After an apartment fire put Jelly Boy in the hospital (and in a coma), Amos performed a suspension act at a benefit in his honor. She hung from the ceiling, hooks in her back and legs, and sprinkled flower petals on the audience below. "She was just showering everybody with love and flower petals," a now-healed Jelly recalls, his voice dreamy and full of fondness. Luckily, he was out of the hospital in time to see her performance. "When she first started performing, she would focus on being loving and open—on winning over the audience instantly," he says. "She's still doing that, but now she's also challenging people's perception of how strong she is."
Being strong hasn't always been easy for Amos. Often, she would get frustrated—angry, even—about her lot in life. "Something was always happening, I got sick or derailed, and when I'd be coming up for air, something else would happen," she says. "So it was like, 'If what they're telling me is true, if I'm going to die in the next five years, I don't want to be connected to tubes, I don't want to make myself sick, so I'm just going to see what happens with this.'"
"It was dangerous," she adds. "Especially in my situation, it was extremely dangerous. So doctors who have worked on me would probably pound their fists and be like, 'What are you doing? We have spent millions of dollars building you and you're hanging from hooks and you're playing with fire? This is not the recipe for success, my dear!'"
In a sense, though, it was. Amos saved all the money she made during those summers at Coney Island and from other circus gigs and put it towards studying biochemistry in Chicago.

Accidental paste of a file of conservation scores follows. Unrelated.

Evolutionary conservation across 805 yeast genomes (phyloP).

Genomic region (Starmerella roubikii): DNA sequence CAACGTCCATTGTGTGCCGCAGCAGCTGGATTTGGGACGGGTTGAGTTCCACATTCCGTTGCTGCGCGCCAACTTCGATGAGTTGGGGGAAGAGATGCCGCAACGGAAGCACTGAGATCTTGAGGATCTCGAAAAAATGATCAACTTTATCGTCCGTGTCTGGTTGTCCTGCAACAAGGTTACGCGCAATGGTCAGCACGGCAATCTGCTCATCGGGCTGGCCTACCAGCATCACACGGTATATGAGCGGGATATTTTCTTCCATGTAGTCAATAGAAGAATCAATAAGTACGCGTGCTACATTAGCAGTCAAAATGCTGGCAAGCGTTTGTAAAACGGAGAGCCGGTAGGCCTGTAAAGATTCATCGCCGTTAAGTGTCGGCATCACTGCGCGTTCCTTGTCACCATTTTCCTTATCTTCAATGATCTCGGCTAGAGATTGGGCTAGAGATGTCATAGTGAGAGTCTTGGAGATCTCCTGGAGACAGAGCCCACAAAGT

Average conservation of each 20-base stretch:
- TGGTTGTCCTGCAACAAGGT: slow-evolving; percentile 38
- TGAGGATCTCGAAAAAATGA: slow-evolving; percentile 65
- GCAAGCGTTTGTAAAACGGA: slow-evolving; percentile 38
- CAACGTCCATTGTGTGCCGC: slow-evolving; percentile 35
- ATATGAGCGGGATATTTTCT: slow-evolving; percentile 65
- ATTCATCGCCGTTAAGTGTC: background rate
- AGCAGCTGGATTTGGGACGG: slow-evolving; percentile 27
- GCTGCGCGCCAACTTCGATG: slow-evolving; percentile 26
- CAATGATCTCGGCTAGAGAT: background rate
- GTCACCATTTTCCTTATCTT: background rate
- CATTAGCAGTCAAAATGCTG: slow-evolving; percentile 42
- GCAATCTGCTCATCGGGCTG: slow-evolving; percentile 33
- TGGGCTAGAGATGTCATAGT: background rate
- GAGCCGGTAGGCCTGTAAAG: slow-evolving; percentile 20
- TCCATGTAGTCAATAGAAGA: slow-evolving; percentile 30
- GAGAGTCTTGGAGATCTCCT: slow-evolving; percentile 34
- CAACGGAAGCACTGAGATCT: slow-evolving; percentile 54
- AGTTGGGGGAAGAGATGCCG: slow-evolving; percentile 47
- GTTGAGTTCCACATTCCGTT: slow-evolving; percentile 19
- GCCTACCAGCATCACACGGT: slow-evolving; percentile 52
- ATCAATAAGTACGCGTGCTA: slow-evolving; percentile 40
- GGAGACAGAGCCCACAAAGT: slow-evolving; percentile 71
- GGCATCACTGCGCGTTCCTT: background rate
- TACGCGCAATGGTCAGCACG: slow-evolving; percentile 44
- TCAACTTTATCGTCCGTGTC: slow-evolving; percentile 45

Now, as a working scientist, she dons a lab coat custom-made to fit her frame with her name stitched on the front. She's worked with kids from underprivileged communities, teaching them about science like a self-proclaimed "crazy, female, circus-y Bill Nye." Currently, she works the night shift at a lab in a Queens, New York dairy, jamming out to her beloved PJ Harvey while making sure that the milk we drink is safe to consume. Ultimately, she dreams of curing ALS ("It's ambitious and perhaps a bit narcissistic. But I think I have a shot," she says).
And, yes, Amos still works Coney Island on occasion—she probably always will. Zigun, for one, would love to see her develop her act and her skills while honing her skills as a scientist. Still, one recent performance in which she mounted a wholly different kind of stage stands tall in her mind...
Dressed in a dapper vest, tie and pocket square, Amos strides onto the TEDx stage to deliver a talk she has titled "The Misnomer of Disability in the Workplace." She swallows any nervousness that had cropped up earlier, when she learned that the teleprompter was on the fritz, summoning up the composure that she's honed over years of daring performances.
The room bereft of drunken, sunburnt tourists and cotton candy-sticky kids—but there's still a sense of anticipation in the air, a quiet one. One that is listening.
"I am told that I am brave," she says, pointing at the audience, a small, wry smile on her face. "And that's not true. I'm audacious. I'm not brave. I inflict myself onto the world like a virus, hoping to infect everyone I come into contact with."
Her smile grows until it fills her whole face. She may not be spinning fire, but she's spinning words, and she's drawing people in. Telling her story. "I have seen the best and suffered the worst of folks that see me as a blight," she says. "And I love people for all that they are, but more for what they could be. And I live for that moment—for that door not to shut, but just to crack open long enough so that maybe, maybe... you could see that I have all my parts."
And then... applause.